Sometimes when you ask the government for mercy, you actually get it.
In the first three weeks of January, we’ve had two seemingly hopeless cases turn into wonderful successes.
The first case involved a mother from Africa. She has a very young son who was born in the United States. However, he has a medical condition that requires a blood transfusion every six months.
The mother had been coming to the U.S. on a tourist visa, but the trips back and forth were getting expensive and were exhausting. Without family ties (her son has to be 21 to petition for her), or an employment offer, she has no way to permanently immigrate.
Thankfully, deferred action exists for situations such as this.
Deferred action simply means that, although you do not have permanent status, you are protected from deportation. It also means that you can apply for a work card – which in Georgia, also means you can apply for a driver’s license.
It’s an entirely discretionary action, meaning that you are completely at the mercy of the adjudicator.
We approached the local USCIS office, detailing and documenting the family’s situation, and last week USCIS granted our request.
This mother now has three years in the United States where she can focus on her son, not on her status. She will also have the ability to be independent – working, driving and simply living her life. In three years, should the situation remain the same, we can ask for the deferred action to be renewed.
The second case involves a mother and her teenage son from Central America. They were caught coming to the U.S. without a visa in late 2013.
The mother had been here before and has three U.S. citizen children. The son was 18 and had been a target for some gang violence back at home. They knew the best chance for him to be safe was in the United States.
They were caught at the border, though, and were put in deportation proceedings. They came to me for help, but there seemed to be no way to fight to keep them here in the United States.
They had not been in the United States long enough to take advantage of the President’s Executive Action – no DACA or DAPA. Any claim to Asylum was very weak. The mother’s children are too young to petition for her. The son, by this time, had a girlfriend and they were expecting a child. He’ll have a U.S. citizen child soon, but that doesn’t help his immigration case. He and his girlfriend got married, and while she has DACA, she’s not a U.S. citizen or permanent resident, so she cannot file for him to stay, either. It seemed we were at a dead end.
Then I thought about President Obama.
When he made his Executive Action announcement, he repeatedly used the phrase “deport felons, not families.” Holding the government to this pledge, I approached them to ask for their discretion to not deport this mother and her son – they have no criminal record and they do have family in the U.S. with legal immigration status. They are family, not felons.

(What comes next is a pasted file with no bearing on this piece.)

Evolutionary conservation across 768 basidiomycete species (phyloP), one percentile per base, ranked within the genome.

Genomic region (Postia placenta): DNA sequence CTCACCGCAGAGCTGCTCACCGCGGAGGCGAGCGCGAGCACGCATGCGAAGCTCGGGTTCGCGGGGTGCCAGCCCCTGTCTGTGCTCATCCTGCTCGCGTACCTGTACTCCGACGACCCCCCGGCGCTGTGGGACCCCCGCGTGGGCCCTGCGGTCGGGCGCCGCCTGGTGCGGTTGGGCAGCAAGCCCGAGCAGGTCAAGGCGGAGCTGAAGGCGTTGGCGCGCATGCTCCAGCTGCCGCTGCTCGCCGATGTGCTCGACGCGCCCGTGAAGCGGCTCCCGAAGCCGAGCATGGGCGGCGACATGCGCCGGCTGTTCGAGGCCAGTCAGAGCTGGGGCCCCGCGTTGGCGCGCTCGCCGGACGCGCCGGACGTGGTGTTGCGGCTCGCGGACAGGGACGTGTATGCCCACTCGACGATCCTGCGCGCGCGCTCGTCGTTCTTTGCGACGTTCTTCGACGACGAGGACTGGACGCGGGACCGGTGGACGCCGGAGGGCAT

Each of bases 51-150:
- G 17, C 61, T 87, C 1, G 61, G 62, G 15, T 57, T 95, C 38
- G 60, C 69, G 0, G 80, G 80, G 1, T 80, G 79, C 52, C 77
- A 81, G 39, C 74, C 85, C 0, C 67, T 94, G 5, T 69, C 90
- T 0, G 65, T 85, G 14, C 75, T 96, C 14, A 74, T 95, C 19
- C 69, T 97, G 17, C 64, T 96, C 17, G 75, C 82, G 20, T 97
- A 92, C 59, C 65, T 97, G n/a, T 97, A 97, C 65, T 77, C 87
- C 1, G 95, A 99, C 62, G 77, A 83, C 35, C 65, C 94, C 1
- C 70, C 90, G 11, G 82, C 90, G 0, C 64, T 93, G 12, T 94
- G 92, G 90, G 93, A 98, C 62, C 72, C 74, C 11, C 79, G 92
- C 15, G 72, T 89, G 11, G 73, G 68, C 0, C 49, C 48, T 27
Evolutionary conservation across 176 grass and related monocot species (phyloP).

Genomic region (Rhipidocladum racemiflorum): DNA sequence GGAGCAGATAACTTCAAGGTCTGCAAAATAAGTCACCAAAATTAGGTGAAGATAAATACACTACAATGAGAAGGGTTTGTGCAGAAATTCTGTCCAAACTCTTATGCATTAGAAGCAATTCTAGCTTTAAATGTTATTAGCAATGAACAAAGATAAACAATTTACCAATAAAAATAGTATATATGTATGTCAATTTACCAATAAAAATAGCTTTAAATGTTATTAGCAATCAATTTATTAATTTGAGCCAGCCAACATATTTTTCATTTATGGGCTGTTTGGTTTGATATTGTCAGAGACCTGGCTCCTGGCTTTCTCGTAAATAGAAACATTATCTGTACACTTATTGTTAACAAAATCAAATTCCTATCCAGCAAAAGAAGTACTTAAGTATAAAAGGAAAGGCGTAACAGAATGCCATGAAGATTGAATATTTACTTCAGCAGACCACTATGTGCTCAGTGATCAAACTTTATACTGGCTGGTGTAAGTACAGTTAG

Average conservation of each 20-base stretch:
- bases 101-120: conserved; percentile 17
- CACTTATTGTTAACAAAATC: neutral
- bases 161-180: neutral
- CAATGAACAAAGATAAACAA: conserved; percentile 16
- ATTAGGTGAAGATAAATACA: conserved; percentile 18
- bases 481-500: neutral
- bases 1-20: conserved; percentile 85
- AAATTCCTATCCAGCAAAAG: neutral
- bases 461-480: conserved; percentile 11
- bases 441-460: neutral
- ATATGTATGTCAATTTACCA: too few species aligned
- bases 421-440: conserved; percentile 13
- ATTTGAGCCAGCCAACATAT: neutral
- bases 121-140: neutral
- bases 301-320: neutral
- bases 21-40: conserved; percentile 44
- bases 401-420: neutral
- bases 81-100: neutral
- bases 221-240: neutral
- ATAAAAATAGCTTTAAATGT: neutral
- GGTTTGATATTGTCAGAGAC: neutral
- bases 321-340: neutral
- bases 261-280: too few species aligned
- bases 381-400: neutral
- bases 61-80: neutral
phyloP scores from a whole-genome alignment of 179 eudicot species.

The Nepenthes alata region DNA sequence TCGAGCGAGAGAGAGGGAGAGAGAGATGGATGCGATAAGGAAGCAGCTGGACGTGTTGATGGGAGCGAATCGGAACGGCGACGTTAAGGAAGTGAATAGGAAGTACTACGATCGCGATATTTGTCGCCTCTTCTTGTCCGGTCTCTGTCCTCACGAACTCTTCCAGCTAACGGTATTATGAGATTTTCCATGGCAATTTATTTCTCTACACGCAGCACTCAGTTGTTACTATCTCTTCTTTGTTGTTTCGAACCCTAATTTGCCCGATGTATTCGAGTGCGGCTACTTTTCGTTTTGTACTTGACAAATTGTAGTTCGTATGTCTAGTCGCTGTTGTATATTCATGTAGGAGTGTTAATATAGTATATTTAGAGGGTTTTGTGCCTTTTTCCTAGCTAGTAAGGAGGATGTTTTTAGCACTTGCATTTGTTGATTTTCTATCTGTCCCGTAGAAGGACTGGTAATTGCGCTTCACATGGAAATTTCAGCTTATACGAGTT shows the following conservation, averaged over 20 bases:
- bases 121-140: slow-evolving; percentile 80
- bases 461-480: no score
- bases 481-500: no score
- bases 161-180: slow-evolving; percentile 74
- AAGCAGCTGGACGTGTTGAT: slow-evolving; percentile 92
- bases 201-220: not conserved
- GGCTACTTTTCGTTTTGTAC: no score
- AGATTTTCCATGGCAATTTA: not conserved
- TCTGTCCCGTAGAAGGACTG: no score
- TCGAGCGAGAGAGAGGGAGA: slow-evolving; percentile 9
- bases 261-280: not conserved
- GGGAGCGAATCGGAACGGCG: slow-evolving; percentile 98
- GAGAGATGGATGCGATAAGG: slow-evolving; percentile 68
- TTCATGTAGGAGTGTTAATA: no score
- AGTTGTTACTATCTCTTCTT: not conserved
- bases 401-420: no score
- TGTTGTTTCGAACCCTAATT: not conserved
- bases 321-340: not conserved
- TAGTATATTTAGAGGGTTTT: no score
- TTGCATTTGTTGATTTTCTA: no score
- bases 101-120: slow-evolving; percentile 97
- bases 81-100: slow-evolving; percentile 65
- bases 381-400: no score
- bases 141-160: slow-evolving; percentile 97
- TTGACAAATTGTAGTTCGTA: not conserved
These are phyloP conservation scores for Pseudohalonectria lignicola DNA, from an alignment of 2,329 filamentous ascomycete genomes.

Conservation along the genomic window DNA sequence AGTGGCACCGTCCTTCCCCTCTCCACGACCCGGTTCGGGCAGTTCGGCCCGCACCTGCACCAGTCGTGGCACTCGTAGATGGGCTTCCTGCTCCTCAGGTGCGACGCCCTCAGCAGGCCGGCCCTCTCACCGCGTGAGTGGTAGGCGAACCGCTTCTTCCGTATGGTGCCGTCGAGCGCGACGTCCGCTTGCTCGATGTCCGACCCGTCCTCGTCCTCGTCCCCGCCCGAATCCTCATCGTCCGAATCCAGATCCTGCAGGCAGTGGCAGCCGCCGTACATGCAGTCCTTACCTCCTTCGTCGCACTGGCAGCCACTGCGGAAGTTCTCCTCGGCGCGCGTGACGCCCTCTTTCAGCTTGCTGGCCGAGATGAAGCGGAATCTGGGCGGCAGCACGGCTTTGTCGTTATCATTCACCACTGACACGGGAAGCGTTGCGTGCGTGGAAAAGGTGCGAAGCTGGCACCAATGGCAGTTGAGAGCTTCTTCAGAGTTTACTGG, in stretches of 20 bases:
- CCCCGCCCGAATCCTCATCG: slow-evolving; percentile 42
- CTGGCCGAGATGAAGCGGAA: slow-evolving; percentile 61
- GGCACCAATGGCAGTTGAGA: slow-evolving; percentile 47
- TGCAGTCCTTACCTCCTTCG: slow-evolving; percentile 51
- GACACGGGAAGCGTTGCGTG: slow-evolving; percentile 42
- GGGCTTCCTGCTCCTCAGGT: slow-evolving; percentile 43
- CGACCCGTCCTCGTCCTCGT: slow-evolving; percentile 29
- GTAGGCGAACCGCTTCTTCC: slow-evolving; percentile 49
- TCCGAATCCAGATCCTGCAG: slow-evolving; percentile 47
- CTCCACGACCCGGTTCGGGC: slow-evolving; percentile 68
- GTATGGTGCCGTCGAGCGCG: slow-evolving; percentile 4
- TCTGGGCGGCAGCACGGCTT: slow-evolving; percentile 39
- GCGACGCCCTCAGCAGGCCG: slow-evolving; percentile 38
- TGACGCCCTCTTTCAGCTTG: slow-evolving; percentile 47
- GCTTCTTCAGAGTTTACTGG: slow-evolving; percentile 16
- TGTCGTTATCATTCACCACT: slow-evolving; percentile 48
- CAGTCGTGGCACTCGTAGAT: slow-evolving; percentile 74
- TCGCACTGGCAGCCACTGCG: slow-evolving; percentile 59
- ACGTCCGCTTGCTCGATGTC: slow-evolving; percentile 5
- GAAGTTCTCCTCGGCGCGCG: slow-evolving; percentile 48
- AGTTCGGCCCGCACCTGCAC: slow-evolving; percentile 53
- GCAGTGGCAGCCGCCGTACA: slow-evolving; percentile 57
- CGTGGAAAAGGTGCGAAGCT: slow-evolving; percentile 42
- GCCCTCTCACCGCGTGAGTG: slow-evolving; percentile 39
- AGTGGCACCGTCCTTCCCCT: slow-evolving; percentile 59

I went to ICE because they had started the deportation process against the mother and son. I explained the family’s situation and that there was no way that they would qualify for permanent immigration relief. I asked them to exercise prosecutorial discretion and to no longer seek deportation against my clients.
ICE responded early in the new year and agreed to my request!
They administratively closed the deportation case – meaning that my clients do not have to go through a court system that would have forced them to leave.
My clients still have no legal status in the United States, they do not get a work card, they do not get the ability to travel back and forth, but they are able to stay here without the threat of imminent deportation.
Should either of them get into trouble in the future, though, they absolutely could go back to see the Immigration Judge.
They have been given a second chance, though, and I have faith that they will be law-abiding, respectful and diligent residents of this country.
Certainly, the government, be it USCIS or ICE, does not always agree to exercise their discretion to help immigrants who find themselves in seemingly impossible situations. But when they do, families get to stay together.
These two families had everything to gain and nothing to lose by asking the government for discretion.
When discretion was granted, hope and elation replaced the stress and anxiety that had been consuming their lives. I know they do not have easy lives ahead of them, but I know they will be not nearly as difficult because of what we were able to accomplish with the government.